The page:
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What if we didn’t... have the First Amendment?
Demonstrators gather at the site of a planned speech by white nationalist Richard Spencer at the University of Florida campus on Oct. 19, 2017, in Gainesville, Florida. Brian Blanco/Joamir Salcedo

“What If We Didn’t...?” is a new series from Mic —read more here.

In the months since Donald Trump was elected President of the United States, protesters have taken to the streets to march with signs and chant their frustration; Trump himself has lashed out at criticism, calling critical media the “fake news” and threatening broadcast licenses; and the nation’s most popular sport has been gripped by debate over players who “take a knee” to protest police brutality.

The limits of free speech have been tested by an increase in hate speech, as Trump’s rise has led to an outcrop of assembly of white nationalists and other far-right extremist groups. On the other side of the political spectrum, college students have sought to shut down hate speech on campuses, which in turn has drawn criticism and legal resistance from Republicanlawmakers and free speech advocates.

Everywhere Americans look, the First Amendment is at the center of national conversations about the right way to live in America. Few tenets are as historically ingrained in American society as the First Amendment, but as the US struggles to find the limits and scope of its free speech, it’s worth considering: what would the country look like without the broad protections it provides? The possibilities may surprise you.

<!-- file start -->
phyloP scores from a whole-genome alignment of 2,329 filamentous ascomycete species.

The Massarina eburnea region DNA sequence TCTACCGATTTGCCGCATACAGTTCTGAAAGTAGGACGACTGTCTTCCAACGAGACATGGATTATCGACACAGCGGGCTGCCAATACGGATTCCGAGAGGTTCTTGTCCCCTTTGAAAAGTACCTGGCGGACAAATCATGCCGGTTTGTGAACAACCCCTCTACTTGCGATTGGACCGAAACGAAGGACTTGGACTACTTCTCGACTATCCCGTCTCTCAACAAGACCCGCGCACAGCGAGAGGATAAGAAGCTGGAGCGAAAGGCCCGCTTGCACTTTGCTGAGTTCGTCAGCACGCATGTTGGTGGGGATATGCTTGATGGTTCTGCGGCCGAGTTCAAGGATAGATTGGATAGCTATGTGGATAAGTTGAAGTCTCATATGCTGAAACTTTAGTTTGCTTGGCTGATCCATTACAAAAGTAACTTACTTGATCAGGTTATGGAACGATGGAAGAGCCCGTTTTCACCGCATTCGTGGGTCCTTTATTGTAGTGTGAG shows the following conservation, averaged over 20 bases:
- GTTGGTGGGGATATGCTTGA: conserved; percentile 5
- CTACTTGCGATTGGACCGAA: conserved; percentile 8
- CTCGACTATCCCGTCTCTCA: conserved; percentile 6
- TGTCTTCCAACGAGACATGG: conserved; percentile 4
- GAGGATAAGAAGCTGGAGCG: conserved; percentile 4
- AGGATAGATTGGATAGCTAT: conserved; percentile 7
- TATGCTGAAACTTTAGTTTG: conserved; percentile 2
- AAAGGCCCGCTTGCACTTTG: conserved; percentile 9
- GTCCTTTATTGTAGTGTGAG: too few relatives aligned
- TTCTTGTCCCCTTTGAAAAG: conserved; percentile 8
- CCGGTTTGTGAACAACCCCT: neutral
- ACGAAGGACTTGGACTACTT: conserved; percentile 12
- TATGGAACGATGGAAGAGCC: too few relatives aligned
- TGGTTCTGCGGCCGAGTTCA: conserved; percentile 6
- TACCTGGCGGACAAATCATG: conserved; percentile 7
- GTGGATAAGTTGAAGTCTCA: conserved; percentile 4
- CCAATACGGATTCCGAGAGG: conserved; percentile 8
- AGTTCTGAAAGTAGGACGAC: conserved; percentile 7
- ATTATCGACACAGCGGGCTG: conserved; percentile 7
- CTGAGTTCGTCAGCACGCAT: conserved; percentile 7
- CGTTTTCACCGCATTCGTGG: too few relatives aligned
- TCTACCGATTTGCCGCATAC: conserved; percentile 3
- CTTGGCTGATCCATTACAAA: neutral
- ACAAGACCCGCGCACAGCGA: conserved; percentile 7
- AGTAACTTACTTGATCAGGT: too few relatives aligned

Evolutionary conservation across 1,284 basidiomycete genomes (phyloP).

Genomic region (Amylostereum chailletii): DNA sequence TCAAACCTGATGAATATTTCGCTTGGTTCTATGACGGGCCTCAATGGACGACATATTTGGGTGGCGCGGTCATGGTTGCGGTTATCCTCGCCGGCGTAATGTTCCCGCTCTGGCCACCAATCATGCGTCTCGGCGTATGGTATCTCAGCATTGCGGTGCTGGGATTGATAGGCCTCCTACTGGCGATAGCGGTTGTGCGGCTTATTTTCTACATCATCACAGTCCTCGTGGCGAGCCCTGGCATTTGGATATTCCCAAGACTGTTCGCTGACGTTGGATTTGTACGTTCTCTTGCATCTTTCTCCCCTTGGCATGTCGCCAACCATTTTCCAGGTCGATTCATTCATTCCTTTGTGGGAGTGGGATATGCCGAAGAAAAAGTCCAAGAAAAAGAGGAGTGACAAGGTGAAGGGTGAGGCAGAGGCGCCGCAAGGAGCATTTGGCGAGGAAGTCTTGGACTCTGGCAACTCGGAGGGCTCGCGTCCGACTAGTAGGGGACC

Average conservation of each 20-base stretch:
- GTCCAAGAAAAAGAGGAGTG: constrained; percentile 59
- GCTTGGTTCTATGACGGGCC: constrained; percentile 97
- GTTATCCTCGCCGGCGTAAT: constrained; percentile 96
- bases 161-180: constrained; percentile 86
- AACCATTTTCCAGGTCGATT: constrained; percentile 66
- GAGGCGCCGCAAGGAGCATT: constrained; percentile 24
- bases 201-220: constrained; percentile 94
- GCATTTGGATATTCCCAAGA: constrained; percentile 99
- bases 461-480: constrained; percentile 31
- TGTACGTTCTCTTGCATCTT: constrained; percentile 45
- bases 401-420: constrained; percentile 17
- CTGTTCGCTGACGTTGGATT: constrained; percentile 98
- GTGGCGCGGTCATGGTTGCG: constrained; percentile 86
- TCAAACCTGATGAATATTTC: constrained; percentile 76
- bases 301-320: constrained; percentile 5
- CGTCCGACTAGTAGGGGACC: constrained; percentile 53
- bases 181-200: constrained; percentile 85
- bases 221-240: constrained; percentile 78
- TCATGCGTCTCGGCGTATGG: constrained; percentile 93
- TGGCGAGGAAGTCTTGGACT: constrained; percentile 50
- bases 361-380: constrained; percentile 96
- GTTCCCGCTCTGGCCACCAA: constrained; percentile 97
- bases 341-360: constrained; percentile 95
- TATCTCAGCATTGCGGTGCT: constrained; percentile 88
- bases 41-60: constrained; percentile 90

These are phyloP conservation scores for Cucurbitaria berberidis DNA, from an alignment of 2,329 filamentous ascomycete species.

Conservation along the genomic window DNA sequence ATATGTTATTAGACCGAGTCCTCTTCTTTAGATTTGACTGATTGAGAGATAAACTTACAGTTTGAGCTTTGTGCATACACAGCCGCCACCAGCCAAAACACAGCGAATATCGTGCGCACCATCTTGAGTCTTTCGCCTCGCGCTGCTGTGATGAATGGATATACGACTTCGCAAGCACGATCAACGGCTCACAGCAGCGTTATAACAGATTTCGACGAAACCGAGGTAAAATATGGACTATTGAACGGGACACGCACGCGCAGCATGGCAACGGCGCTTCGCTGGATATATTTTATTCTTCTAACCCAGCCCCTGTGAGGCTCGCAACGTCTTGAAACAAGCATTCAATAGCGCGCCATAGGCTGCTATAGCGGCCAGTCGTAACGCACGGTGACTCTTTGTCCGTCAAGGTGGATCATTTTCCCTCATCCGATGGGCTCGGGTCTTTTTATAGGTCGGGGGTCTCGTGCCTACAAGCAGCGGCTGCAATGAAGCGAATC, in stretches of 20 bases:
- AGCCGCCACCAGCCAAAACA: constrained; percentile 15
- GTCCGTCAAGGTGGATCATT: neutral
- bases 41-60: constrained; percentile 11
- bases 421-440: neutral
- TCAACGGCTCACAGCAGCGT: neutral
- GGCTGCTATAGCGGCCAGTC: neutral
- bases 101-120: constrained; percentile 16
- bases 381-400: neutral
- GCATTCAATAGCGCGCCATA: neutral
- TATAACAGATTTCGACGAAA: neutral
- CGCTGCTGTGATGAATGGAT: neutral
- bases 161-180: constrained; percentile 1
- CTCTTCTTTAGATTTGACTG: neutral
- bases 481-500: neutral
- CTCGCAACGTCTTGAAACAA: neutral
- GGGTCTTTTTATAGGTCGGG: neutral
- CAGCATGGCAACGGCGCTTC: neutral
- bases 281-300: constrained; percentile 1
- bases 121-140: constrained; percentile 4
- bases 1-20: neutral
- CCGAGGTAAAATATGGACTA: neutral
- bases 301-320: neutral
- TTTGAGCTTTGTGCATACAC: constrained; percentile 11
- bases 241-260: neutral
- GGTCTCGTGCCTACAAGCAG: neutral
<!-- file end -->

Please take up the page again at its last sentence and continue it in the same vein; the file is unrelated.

An American mainstay

The First Amendment has been the backbone of American democracy throughout the country’s history. The law is unique around the world in how broad its protections are. It contains only certain narrow exceptions about speech in the US. In addition to exceptions like lying under oath, copyright infringement and the protections afforded by libel and defamation laws, the 1942 Supreme Court case Chaplinsky v. New Hampshire ruled freedom of speech “is not absolute at all times and under all circumstances.”

First ratified on Dec. 15, 1791, the Bill of Rights actually came about as a political compromise to quell the criticisms of Antifederalists, who railed against the U.S. Constitution and the massive power it gave to the federal government. Since then, the protections provided by the First Amendment have enabled such historic social developments as the Civil Rights and women’s suffrage movements.